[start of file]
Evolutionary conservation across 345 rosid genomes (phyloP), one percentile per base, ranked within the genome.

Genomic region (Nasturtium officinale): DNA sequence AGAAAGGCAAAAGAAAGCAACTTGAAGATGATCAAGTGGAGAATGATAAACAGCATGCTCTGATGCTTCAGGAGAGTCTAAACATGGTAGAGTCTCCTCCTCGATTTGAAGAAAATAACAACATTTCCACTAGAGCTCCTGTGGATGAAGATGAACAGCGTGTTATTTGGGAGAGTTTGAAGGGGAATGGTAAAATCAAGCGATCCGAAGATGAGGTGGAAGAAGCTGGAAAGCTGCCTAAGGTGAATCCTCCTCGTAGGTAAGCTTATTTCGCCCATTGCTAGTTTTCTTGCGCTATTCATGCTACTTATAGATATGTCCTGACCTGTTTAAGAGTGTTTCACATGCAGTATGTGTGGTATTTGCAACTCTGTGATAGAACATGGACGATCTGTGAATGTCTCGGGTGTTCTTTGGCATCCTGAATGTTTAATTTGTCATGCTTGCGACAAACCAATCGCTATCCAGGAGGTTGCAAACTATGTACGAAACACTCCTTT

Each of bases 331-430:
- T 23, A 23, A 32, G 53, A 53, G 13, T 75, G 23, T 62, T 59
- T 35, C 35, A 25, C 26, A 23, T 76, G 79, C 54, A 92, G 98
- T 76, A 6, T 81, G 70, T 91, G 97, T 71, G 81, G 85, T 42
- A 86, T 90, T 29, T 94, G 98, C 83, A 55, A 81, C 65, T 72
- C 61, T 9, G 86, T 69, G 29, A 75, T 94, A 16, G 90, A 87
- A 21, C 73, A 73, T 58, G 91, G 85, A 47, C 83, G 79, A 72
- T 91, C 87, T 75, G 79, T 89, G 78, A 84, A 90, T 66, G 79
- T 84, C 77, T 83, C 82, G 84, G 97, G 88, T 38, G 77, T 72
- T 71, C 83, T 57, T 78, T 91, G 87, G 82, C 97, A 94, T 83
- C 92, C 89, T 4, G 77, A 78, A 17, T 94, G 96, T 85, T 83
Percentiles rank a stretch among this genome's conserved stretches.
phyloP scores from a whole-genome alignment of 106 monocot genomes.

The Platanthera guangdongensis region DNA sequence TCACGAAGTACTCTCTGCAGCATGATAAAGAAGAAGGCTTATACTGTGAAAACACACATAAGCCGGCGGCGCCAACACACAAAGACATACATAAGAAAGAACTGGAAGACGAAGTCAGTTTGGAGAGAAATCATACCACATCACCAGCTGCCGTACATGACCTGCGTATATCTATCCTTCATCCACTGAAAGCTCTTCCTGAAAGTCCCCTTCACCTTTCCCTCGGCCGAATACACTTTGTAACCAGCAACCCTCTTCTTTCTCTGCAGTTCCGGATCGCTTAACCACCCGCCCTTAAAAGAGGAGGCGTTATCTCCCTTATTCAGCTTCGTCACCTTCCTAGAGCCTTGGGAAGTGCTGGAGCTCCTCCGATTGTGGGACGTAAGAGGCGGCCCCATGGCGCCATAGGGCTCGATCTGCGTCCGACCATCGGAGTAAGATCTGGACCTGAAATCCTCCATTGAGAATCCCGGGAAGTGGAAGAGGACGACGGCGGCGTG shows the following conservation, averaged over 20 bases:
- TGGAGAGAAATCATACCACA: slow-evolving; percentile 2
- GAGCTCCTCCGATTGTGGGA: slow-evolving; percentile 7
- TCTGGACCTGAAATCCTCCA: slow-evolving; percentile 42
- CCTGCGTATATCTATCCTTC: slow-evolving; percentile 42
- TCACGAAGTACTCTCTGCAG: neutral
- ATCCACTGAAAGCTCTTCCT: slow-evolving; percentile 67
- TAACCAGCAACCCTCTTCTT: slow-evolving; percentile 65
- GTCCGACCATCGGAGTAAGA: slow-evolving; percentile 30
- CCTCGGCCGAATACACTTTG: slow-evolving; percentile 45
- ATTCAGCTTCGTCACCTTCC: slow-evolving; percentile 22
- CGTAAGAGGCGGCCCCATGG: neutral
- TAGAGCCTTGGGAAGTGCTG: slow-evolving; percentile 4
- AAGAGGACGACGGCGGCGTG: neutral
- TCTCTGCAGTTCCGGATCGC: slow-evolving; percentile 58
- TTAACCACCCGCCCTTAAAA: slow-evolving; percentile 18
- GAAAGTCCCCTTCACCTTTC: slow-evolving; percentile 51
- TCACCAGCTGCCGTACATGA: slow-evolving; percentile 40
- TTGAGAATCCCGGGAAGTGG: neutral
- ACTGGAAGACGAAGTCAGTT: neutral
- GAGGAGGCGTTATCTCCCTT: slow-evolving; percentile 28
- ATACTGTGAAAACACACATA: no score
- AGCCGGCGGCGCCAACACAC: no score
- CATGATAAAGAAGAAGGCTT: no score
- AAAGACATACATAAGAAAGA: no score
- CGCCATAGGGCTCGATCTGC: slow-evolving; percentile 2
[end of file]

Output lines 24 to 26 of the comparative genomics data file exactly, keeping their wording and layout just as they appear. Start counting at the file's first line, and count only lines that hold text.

- GTCCGACCATCGGAGTAAGA: slow-evolving; percentile 30
- CCTCGGCCGAATACACTTTG: slow-evolving; percentile 45
- ATTCAGCTTCGTCACCTTCC: slow-evolving; percentile 22